When you arrive at the website use the menu at the top to select whether you want to read “Histories”, explore “Timelines”, take a “Quiz”, or select “More . . .” to choose:
  • Encyclopedia of Britain – Browse over 5000 entries on the history, culture, and life of Britain
  • Wellcome History of Medicine – Discover the history of medicine from the world’s largest medical charity
  • Places in History – Global – Explore the global-plotted Google Maps and see what events happened where
  • Places in History – Local – Examine this ongoing project using Google Maps to find exact positions of historical sites
When arriving at the “Histories” page, you can search alphabetically for historical topics across the globe from Aegean Civilization to Zoroastrianism. Some narrations include images and the in-text links give visitors the opportunity to build on their understanding of events, people, and concepts.
After selecting “Timelines” from the menu, you are able to enter a specific topic and/or year into the search engine. Use the “Historyworld Timelines” text link under the search box to be taken to the “Single-Subject Timelines” page for a list of pre-set timelines. Timeline entries have clickable icons on either side of them that when selected open to Google search engine pages for relevant topics, associated images, related entries from Historyworld, links to other timelines, or Google maps.
There are currently two quizzes available to take:
  • Quiz – Take this timed quiz to test yourself on your historical knowledge
  • ThenWhatNext – Challenge yourself to put people or events in the correct order.

This ad-supported website provides a great overview of history around the world without a lot of distracting bells and whistles.

Math Using Ciphers & Secret Codes!

November 10th, 2014

 

It’s Monday, November 10, 2014, and time for Math at ClickSchooling!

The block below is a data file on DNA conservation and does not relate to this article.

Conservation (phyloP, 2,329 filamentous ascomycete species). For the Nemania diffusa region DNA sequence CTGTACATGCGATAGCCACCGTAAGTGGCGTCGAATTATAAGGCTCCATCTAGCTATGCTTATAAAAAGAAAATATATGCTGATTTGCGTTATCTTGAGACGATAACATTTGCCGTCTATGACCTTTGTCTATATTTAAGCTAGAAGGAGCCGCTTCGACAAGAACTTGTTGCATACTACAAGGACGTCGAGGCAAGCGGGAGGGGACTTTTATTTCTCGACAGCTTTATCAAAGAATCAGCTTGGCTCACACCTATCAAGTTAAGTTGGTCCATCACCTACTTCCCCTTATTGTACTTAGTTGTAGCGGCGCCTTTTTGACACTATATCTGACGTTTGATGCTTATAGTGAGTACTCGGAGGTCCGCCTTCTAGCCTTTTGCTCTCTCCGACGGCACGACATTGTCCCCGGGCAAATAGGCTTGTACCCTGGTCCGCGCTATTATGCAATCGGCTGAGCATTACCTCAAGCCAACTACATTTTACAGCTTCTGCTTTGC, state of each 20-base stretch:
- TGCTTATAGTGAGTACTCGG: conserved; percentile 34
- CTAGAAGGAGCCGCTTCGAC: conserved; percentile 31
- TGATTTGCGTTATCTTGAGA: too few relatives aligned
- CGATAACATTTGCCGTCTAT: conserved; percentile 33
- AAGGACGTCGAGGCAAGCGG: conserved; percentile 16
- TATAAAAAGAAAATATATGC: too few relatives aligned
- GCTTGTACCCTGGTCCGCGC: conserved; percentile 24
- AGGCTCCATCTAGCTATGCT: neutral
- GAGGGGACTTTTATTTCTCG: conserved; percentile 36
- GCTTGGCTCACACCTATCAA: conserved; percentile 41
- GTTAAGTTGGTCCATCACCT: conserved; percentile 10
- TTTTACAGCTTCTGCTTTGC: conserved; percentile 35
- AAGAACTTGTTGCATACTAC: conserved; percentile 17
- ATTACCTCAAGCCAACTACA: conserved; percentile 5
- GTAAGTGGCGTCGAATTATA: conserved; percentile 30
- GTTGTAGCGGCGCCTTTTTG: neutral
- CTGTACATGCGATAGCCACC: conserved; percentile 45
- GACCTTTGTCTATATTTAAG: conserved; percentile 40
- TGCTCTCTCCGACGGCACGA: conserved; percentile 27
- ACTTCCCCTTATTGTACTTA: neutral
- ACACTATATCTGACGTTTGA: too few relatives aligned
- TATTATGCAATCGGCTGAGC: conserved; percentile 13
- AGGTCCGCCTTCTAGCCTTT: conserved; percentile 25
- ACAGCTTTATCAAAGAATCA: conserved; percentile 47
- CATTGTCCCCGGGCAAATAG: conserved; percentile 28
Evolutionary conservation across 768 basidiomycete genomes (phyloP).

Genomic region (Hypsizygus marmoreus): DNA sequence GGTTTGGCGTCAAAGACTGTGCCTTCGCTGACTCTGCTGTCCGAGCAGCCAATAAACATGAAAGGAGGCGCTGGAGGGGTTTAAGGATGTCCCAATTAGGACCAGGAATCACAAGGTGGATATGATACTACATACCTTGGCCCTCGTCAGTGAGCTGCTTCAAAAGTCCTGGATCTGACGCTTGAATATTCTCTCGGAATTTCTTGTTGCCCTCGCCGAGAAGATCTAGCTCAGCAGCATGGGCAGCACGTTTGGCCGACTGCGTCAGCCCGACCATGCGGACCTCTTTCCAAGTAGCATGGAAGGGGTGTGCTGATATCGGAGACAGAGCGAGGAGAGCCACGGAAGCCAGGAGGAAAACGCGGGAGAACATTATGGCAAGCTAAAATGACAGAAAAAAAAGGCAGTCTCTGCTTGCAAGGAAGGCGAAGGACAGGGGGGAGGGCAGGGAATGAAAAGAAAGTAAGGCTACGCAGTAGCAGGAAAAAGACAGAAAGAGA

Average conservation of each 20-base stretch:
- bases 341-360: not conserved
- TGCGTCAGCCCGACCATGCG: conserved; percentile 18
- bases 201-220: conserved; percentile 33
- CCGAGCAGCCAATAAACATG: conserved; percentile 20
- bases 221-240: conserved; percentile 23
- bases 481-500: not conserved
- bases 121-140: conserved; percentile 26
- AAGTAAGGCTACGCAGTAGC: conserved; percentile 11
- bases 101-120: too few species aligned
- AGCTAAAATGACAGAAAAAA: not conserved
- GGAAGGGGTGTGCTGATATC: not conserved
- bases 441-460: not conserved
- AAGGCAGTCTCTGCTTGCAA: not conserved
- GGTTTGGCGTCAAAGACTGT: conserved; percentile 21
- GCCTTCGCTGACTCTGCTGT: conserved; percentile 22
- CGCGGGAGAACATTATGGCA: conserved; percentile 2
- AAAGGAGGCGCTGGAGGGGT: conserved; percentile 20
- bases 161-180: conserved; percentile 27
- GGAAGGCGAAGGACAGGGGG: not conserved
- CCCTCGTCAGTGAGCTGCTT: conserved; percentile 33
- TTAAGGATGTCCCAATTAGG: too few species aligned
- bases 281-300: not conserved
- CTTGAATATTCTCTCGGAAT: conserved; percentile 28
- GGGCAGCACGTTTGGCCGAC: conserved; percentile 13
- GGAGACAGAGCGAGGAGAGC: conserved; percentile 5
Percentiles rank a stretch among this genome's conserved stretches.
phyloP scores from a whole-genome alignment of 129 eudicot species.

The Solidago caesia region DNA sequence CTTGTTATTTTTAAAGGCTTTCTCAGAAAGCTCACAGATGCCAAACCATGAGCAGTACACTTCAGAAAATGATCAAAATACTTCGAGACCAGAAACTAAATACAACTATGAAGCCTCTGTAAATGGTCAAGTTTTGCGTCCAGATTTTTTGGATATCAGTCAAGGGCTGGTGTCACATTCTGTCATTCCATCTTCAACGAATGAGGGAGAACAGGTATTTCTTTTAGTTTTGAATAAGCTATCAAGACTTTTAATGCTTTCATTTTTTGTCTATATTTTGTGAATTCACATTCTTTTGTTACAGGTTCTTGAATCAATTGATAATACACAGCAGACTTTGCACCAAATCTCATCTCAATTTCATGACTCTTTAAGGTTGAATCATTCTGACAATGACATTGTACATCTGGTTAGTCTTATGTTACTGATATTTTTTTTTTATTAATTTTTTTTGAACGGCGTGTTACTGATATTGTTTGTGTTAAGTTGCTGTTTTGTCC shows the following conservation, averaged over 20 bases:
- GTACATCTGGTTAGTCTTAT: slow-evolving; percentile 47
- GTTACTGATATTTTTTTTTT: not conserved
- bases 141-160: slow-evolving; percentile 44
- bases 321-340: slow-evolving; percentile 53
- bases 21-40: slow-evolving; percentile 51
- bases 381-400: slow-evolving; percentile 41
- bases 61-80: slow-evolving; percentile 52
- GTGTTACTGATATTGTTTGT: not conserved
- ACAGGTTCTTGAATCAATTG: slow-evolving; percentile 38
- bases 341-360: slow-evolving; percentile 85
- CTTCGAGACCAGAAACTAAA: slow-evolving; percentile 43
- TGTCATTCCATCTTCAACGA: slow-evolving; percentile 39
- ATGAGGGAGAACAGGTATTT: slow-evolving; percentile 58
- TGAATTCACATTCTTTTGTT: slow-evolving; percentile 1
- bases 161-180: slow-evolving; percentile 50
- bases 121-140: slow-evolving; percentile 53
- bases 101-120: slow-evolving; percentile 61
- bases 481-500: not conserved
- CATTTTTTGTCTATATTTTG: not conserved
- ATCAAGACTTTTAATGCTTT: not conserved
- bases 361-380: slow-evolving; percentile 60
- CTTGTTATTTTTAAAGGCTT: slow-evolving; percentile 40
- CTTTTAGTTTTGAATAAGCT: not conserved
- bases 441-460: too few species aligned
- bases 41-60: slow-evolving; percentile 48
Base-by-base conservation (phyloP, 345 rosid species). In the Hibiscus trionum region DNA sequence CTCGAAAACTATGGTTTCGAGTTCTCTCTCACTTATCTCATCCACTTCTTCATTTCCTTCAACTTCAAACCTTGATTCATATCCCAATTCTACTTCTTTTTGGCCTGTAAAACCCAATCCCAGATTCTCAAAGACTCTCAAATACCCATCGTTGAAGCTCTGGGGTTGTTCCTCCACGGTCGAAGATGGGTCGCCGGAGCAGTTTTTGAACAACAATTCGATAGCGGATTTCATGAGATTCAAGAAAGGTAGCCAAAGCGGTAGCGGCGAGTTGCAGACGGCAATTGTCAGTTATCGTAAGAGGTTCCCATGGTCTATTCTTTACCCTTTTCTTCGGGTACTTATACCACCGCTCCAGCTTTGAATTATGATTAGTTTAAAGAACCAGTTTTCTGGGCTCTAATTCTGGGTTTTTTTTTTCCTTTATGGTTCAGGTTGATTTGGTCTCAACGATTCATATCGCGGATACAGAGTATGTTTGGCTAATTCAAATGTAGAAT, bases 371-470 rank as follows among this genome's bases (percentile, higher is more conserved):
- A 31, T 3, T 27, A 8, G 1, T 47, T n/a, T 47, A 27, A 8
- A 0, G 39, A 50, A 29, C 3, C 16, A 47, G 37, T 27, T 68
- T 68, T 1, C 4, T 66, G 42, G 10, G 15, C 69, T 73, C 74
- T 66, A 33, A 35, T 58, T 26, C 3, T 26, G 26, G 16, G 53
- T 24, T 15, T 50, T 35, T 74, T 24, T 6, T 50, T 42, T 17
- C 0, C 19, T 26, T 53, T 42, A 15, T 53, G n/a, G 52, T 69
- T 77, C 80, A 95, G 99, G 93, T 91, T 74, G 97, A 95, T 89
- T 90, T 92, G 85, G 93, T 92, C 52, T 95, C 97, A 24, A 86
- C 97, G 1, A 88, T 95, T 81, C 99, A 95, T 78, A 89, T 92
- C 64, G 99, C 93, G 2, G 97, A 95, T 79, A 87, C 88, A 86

Recommended Website:

 

NSA/CSS: CryptoKids

 

Age Range: 9 and up (Grades 4-12, with parental supervision)

 

The National Security Agency and Central Security Service are America’s code makers and breakers for the Army, Navy, Marine Corps, Air Force and Coast Guard. This website contains free games, puzzles, codes, ciphers and activities related to cryptology to educate and inspire the next generation of “mathematicians, linguists, engineers, and analysts.”

When you get to the site you can choose to view it in Flash (multi-media with sound and animation) or Text (printed copy only). Use the menu to explore:

*Codes & Ciphers – Learn the definition and history of codes and cipher. Use your math and logic skills to make your own cipher and learn how to break/decode ciphers.
*Games & Activities – Use math and logic to solve challenging brainteasers. Crack cryptograms using “substitution” or “transposition” ciphers. Make your own cipher machine from items found in your home. Use math, language, and memory skills to play some online games.
*Student Resources – Explore links to sites about the history of cryptology, see a photo gallery of cryptologists and the equipment they use. Check out the Cryptologic Museum. Read declassified top secret documents about the Korean War, Kennedy’s assassination, the Cuban Missile Crisis, and more. Learn about careers in the NSA along with high school and college programs and scholarships.

This is an engaging site that teaches, informs, and entertains while it helps students hone their math skills.

Harper’s Weekly for History